UnitedLife 06

The impacts of TTIP on trade relations between EU and ASEAN


Prof. Ing. Peter Baláž, PhD.
Bratislava, Slovakia

The agreement on transatlantic trade and investment partnership TTIP between EU and US which basic framework is being discussed by the US administration and EU authorities for the second year are gaining on intensity, especially after the approval of a similar agreement with Canada (CETA).


The main reason are not only expected positive effects of its ratification but also the fact that these transatlantic partners have not been able to cut loose from the sluggish financial crisis since 2008. This fact has a negative impact on the overall political atmosphere on both sides of the Atlantic. Therefore an agenda that would create new opportunities to restore economic growth is urgently required.

According to CEPR, the TTIP ratification should boost EU income by 120 billion € per year and GDP by about 0.5%. An expected increase in exports to USA (8%) should benefit mainly the automotive, as well as pharmaceutical and mechanical engineering industries. Services and agro sector report an optimistic outlook as well. In addition to improved conditions in bilateral foreign trade, negotiators emphasize positive impacts resulting from removal of various regulatory measures (technical, sanitary, phytosanitary and other) that have been so far imposed mainly on engineering, chemical and pharmaceutical industries. Further benefit lies in liberalization of other restrictive measures in power engineering, intellectual property rights or economic competition.

Expert opinions on TTIP ratification are different. Many draw attention to its various problem areas. In addition to agriculture where we mainly talk about adhering to European sanitary and hygienic standards and protection of consumers against, for example, genetically modified food; the risk lies mainly in different mechanisms of dispute settlement (ISDS) between investors and states (arbitration). Past experience shows that especially transnational corporations (TNK) have the upper hand and promote their investment plans on the EU territory much more easily.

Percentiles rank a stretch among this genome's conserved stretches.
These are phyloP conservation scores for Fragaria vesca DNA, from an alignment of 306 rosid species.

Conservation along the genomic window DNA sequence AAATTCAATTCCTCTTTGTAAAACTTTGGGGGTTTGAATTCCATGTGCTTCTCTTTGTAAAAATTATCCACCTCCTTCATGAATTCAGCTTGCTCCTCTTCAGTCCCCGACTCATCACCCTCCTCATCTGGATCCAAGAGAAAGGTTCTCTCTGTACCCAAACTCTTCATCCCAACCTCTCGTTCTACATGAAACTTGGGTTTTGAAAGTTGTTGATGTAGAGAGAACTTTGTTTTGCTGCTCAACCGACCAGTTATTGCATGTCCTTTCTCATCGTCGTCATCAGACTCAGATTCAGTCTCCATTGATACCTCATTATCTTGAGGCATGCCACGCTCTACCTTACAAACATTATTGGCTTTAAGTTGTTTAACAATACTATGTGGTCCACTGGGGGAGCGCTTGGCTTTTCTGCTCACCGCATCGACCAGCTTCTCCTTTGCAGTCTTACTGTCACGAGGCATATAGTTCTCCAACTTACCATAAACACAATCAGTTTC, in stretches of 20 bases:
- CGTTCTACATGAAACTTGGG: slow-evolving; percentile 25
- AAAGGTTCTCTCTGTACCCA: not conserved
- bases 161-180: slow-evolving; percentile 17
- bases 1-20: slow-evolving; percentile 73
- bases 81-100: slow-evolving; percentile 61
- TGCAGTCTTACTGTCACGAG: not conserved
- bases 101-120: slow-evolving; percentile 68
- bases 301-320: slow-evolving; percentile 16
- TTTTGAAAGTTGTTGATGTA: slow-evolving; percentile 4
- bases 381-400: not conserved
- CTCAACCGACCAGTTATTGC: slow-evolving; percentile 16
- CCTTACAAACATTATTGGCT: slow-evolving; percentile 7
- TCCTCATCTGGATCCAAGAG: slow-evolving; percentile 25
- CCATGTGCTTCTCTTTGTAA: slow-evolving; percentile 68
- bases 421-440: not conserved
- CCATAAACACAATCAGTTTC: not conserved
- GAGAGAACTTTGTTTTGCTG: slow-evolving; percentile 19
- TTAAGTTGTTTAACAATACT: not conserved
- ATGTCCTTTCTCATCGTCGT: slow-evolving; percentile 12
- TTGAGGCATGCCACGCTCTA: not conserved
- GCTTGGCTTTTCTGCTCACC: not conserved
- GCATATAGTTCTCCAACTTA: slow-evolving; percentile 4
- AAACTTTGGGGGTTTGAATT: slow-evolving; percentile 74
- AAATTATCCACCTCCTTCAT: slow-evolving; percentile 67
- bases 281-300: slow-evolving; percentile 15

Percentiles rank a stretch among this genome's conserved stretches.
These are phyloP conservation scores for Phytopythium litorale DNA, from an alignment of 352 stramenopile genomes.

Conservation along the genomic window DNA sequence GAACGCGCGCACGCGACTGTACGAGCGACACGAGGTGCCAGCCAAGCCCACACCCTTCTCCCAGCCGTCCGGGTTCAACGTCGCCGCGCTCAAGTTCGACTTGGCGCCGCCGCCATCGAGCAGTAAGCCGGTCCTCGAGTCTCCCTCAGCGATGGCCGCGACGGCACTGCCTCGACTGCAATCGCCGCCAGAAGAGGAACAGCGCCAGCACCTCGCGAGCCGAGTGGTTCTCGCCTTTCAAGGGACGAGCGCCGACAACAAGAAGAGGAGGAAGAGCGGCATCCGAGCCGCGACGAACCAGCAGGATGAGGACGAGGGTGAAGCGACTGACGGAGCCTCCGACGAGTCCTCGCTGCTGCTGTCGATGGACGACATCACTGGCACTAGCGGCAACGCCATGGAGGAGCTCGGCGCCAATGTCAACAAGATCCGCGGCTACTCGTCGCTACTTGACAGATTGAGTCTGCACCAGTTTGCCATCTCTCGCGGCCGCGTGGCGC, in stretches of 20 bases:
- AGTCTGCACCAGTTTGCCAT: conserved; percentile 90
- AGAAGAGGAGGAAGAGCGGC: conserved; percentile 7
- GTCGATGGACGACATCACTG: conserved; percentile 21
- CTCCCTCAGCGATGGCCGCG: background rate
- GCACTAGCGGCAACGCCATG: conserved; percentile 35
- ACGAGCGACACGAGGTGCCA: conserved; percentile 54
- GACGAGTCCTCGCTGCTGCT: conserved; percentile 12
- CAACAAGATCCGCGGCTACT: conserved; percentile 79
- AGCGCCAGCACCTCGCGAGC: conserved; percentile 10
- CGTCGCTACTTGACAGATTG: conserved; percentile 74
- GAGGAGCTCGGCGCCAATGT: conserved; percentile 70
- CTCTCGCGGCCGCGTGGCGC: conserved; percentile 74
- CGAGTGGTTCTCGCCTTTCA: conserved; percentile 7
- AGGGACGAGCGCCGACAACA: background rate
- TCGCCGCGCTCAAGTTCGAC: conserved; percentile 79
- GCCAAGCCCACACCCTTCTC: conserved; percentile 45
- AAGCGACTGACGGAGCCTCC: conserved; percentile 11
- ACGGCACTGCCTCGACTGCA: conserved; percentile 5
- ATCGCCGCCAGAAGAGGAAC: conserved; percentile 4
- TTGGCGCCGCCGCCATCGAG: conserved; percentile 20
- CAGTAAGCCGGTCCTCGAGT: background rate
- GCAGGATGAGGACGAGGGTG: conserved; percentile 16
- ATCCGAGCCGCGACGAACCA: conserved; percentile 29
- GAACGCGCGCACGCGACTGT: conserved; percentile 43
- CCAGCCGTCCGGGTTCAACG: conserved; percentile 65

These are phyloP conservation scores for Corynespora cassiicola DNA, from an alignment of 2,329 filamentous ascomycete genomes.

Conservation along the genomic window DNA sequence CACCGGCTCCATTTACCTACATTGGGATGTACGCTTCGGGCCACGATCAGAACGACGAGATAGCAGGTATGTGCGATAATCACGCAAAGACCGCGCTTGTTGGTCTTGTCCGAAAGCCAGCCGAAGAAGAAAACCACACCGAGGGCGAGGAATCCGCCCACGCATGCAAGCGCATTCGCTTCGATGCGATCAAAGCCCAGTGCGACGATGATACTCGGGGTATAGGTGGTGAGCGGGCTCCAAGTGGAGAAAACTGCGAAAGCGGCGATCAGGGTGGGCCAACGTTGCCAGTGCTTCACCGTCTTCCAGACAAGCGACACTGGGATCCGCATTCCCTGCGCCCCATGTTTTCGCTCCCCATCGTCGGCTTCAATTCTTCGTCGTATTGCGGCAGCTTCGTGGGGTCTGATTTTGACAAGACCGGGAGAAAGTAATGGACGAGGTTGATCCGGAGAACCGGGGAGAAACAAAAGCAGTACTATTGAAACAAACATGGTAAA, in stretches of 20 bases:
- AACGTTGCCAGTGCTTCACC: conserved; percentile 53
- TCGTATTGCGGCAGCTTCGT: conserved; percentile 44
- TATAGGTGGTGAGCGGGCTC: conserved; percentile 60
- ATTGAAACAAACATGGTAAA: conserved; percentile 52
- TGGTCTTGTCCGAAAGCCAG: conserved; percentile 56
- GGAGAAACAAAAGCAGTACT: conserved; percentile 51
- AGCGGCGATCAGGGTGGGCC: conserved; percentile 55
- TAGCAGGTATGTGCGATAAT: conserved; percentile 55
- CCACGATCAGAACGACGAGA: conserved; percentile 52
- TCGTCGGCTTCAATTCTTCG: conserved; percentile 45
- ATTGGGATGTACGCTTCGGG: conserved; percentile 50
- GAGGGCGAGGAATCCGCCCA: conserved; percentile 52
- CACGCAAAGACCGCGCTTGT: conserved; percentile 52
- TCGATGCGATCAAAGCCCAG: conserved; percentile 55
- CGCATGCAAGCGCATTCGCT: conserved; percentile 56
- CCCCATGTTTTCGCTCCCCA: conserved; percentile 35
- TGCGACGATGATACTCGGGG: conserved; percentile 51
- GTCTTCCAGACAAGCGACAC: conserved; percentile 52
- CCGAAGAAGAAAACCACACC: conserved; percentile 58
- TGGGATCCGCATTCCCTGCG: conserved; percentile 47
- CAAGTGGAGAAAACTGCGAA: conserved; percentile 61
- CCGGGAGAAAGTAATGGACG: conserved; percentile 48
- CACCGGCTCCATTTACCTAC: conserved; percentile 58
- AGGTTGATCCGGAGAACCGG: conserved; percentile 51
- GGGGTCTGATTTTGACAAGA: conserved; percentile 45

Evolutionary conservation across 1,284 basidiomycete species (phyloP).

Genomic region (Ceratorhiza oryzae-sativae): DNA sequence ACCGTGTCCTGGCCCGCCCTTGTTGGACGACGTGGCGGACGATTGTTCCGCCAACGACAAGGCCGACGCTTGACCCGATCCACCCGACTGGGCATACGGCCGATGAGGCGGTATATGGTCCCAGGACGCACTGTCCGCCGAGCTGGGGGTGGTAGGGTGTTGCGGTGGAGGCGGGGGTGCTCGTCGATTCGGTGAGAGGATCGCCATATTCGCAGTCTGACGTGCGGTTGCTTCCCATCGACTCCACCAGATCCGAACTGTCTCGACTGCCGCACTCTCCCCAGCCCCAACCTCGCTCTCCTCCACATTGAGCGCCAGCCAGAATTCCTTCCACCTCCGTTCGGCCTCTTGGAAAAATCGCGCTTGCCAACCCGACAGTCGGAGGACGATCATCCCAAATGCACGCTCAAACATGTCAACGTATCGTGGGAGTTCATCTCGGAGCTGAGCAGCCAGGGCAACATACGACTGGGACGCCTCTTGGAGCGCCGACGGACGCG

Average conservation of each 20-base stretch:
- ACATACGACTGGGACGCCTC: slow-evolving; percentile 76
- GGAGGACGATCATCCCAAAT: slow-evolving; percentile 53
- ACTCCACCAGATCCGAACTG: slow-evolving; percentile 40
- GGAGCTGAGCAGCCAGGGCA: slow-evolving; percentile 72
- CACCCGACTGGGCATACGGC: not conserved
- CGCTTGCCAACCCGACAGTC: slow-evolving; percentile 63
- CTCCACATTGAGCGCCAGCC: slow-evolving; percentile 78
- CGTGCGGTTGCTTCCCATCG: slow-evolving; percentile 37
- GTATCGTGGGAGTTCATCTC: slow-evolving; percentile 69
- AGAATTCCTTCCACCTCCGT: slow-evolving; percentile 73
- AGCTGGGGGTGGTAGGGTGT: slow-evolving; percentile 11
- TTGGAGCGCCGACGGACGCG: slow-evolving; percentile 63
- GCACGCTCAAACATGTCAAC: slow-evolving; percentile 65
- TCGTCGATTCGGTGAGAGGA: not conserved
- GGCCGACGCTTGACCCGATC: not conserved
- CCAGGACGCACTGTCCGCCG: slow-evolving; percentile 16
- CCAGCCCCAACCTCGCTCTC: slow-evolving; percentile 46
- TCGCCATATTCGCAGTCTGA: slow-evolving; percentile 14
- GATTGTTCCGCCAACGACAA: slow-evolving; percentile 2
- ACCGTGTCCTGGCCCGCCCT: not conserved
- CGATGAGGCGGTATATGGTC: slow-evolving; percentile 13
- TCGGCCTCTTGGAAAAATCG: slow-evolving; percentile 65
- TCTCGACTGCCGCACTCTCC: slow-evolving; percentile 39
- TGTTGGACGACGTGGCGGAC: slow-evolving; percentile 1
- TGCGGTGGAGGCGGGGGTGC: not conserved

Economic development in 2015 and predictions for 2016 are so far not in favor of ratification. An enormous strengthening of the US dollar has a negative effect on the competitiveness of US exports and only partially improves the cost of investment abroad. A decline in oil prices resulting in a reduction of natural gas and coal prices is negatively influencing positions of many US trading partners, for whom raw materials are often the only real means of payment for supplies of goods. A drop in their purchasing power necessarily causes a reduction in demand for goods. EU is struggling with huge indebtedness of some of its countries, especially Greece and the resulting risks for its overall economic growth and strategic objectives.

Geostrategic consequences of a ratification remain somehow outside this discussion, especially regarding trade and political relations wih other major players in the global “arena” in particular. As long as the United States – represented mainly by TNKs having strong bilateral positions in each economically more significant country – rely on their political and military authority, Europe’s situation is and can be vastly different. This applies especially to changes in trade relations with traditional partners such as Russia and the South Asian economies, but especially with China. It is evident that a deepening of EU-US bonds will reflect on these relationships in an opposite way since they will have to respond to the new situation.

Growing intensity of discussions between Russia and China about forming a new Euro-Asian partnership, strenghtening of economic relations between BRICSs countries, associated with development of the Asian Investment Bank (AIB) or growing presence of the so called Shanghai club suggest that they seek their own solutions to deepen their own bilateral relations. Analyses of EU trading relations with South East Asia are so far able to confirm an increase. The share of EU exports to this territory was higher than exports to the US (21% vs. 16.6%) in 2013 and was even more striking in the case of imports (25% vs. 11.6%). It does not say anything about how these trade flows will look like if Russia offers raw material exports to the East instead of EU.

According to prevailing expert opions in terms of geostrategy a TTIP ratification will have a dampening effect on EU economic relations with its Asian partners and Russia. Although it will not reflect immediately in the cadence of trade exchange, it will have a significant impact on a decline of EU competitiveness, its overall demand as well as expected socio-economic affairs.


Europe and Russia form a historically complementary unit with long-term intertwined internal economic and political interests. Although these are currently less intense due to the Ukraine conflict, this fact cannot be ignored. In the case of ratification, Russia will be forced to redirect its focus on Asia. An exchange of goods for raw materials will mean large investments in networks and logistics which will “tie” Russia to China for a long period of time. Slovakia is likely to gradually lose the status of a transit country as well as the income resulting from this position. Alternative solutions will be expensive and will negatively affect the competitiveness of Slovakia. EU should carefully consider whether the agreement allows it to consistently promote its own economic interests. It should also be carefully considered whether any direct or indirect losses arising from the expected dowturn of trade relations with Russia and the Asian countries will not exceed these for now only potential benefits.


Prof. Ing. Peter Baláž, PhD.


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